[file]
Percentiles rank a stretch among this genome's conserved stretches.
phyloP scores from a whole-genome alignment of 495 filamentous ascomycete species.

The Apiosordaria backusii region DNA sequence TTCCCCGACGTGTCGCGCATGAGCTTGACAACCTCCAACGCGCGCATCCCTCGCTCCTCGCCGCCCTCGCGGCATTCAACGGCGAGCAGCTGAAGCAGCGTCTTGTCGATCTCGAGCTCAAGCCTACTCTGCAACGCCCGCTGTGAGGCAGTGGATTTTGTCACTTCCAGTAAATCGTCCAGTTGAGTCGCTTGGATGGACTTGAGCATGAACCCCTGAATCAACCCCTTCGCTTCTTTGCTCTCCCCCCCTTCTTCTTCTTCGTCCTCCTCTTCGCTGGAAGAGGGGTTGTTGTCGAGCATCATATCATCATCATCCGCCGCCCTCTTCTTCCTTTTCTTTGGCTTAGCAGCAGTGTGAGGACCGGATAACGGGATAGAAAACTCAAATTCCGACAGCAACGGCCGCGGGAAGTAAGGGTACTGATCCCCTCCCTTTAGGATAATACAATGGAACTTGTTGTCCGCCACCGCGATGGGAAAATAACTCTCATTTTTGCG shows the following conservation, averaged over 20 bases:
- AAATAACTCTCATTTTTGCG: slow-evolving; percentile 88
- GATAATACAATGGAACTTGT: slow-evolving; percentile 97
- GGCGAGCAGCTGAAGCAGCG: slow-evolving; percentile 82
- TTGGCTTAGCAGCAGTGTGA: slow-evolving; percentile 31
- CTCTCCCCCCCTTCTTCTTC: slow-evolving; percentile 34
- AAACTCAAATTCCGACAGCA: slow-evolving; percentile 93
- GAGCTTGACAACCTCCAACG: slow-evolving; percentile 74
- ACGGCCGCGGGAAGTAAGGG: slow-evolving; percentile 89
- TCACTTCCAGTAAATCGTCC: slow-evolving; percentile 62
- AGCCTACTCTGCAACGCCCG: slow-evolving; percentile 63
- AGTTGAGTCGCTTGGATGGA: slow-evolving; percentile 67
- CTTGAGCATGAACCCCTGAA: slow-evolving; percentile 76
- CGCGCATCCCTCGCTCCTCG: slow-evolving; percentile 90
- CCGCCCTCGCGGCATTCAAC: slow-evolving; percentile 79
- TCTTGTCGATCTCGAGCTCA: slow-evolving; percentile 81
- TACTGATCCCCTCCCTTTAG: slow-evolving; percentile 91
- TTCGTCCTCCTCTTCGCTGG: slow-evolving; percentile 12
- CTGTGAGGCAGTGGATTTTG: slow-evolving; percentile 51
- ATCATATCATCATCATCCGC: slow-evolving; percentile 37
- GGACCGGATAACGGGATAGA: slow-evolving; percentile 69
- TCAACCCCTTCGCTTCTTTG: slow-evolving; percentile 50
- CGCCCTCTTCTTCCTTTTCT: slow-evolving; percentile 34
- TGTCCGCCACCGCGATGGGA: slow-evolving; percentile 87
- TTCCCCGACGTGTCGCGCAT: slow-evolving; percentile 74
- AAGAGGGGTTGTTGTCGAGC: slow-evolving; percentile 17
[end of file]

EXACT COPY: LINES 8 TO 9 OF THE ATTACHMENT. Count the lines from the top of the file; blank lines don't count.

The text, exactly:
- CTCTCCCCCCCTTCTTCTTC: slow-evolving; percentile 34
- AAACTCAAATTCCGACAGCA: slow-evolving; percentile 93